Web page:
So Long HTC

I’ve been using HTC phones exclusively for 5 or 6 years. I started out with the Orange M600 (a rebranded HTC phone) running Windows Mobile 5. It was limited by the software, and the small screen size.

Seeing the value in having a large screen touch screen phone, my next phone was the HTC Touch HD (still one of the nicest looking phones they’ve built. It was a great phone, let down by running Windows Mobile 6.

Next up was the HTC Desire. Maybe the most important phone in HTC’s history. It’s announcement and launch correlate with the start of the ascent of the biggest climb in HTC’s stock price. It was announced in February 2010 and released a couple of months later. It was a pinnacle for HTC – they were getting better and better.

I loved the Desire. It was a great phone. Unfortunately it was slightly short-sighted in that it had a very small memory for installing apps (as many other phones did at the time), and so it quickly ran into space limitations. Orange’s bloatware didn’t help!

You can expect therefore, that the successor to it would be entirely awesome? It sort of was. They had a bunch of phones out in the following year or so, but for me, the timing of my contract meant that the next big device that they released was the HTC One X.

I have to admit, the One X is a great phone. It feels fantastic in the hand. The back is a soft, subtle texture that feels awesome. The screen is super smooth. It feels like a quality product.

It launched with some awesome features too. The camera can be launched and take a picture within a second or two. Remember all those times you saw something great, grabbed your phone, unlocked it, opened the camera, waited for the auto-focus to tune, and then waited a second or two for the picture to capture – this phone demolished that. It also allows you to take videos and photos at the same time. All that, and the image quality is superb. It’s the first phone I could actually substitute a compact camera for.

I also like HTC Sense (mostly). Their phone app, for example, is superb. By far the best I’ve used. In my opinion, mainly for one feature – it’s integrated phonebook/call list/keypad. If you start typing 3662 it will both allow you to call ‘3662’ and start showing you all your recent calls (and phonebook entries) that match the digits 3662, and any that match any combination of letters that are on those keys (like ‘Emma’ for example). This is genius. It’s so quick to use – no faffing around going into the phonebook to find people to call etc. The Nexus 4’s default keypad seems prehistoric compared to this. It’s not a new feature either – it’s been on their phones for years.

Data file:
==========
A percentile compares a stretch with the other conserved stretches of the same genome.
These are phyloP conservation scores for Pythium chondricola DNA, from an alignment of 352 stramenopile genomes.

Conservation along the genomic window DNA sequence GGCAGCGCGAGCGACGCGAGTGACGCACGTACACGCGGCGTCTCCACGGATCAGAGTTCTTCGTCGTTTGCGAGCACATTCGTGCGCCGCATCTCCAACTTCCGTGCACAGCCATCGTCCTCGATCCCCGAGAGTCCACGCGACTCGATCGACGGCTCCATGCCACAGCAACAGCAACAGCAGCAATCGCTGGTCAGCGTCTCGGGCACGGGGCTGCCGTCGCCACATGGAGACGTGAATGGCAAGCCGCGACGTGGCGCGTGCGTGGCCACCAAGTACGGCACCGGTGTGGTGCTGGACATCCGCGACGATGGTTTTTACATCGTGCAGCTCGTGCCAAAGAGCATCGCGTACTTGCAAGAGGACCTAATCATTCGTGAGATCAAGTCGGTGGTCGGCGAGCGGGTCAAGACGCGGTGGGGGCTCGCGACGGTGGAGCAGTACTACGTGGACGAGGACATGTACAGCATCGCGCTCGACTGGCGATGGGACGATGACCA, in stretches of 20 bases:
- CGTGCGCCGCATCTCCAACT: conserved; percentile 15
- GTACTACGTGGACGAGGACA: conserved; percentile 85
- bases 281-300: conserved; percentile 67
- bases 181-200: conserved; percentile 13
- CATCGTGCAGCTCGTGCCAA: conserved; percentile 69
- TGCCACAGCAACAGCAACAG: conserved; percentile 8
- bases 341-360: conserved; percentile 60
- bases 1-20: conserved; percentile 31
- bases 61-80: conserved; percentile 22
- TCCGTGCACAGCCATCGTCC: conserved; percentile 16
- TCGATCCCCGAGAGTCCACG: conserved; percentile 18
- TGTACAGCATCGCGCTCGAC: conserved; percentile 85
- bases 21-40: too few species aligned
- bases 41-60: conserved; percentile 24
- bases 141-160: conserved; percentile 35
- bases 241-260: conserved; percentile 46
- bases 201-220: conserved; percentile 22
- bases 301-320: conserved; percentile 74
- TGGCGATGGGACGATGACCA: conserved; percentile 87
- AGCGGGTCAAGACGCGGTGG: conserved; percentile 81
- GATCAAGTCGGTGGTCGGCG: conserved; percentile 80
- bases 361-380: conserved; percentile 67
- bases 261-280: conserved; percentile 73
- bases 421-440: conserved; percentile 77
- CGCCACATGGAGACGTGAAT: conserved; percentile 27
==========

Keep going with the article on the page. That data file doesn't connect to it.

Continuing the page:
However, my 11 months with the One X have not been smooth. I’ve had the phone replaced 3 times in the last 5 months. The first two for a known bug with the model where WiFi/Bluetooth signal quality drops, but squeezing the phone between the volume button and camera makes them shoot up again – a hardware issue. The last 2 phones I’ve had don’t appear to have had an issue with WiFi, but the Bluetooth signal has had serious issues. Regularly when using a headset, people can’t hear me, or hear a lot of static noise and buzzing (I have tried multiple headsets and phones – definitely the One X that has the fault).

So, unfortunately, after 5-6 years of HTCs – I’m going to have to change. Vodafone will offer me a comparable phone up to £250 in value, so I won’t get anything near the same spec. That means I’m going to sell it privately, and buy a new handset. For the money, it has to be the Nexus 4. For £240/280 – there’s nothing comparable.

The new HTC One looks nice. It has some cool features like more camera improvements, and a built in IR zapper to allow it to be used as a TV remote control. But at £520 – it’s not twice as good as a Nexus 4.

This really makes me worry for HTC as a company. Their stock price has been falling dramatically for the last year or so, to near 2005 levels, fuelled by poor financial performance. They made a decision to stop focussing on lower end models a year or so ago, and the One family is the result. However, it feels like they’re throwing all their eggs into the One basket, and they seem to be getting outpaced by the Samsung Galaxy S family of devices.

I feel sad in a way, because I’ve really loved them for the last few years. I’ve felt like they were the underdog in a big corporate market, pumping out cool and innovative devices that carried a bit of ‘cool-factor’. I hope that the One is successful, and maybe by the time my contract ends next April, I’ll be on time for their next big device (if they’re still going) and we can start a new chapter. However, right now – I just need a phone that works.

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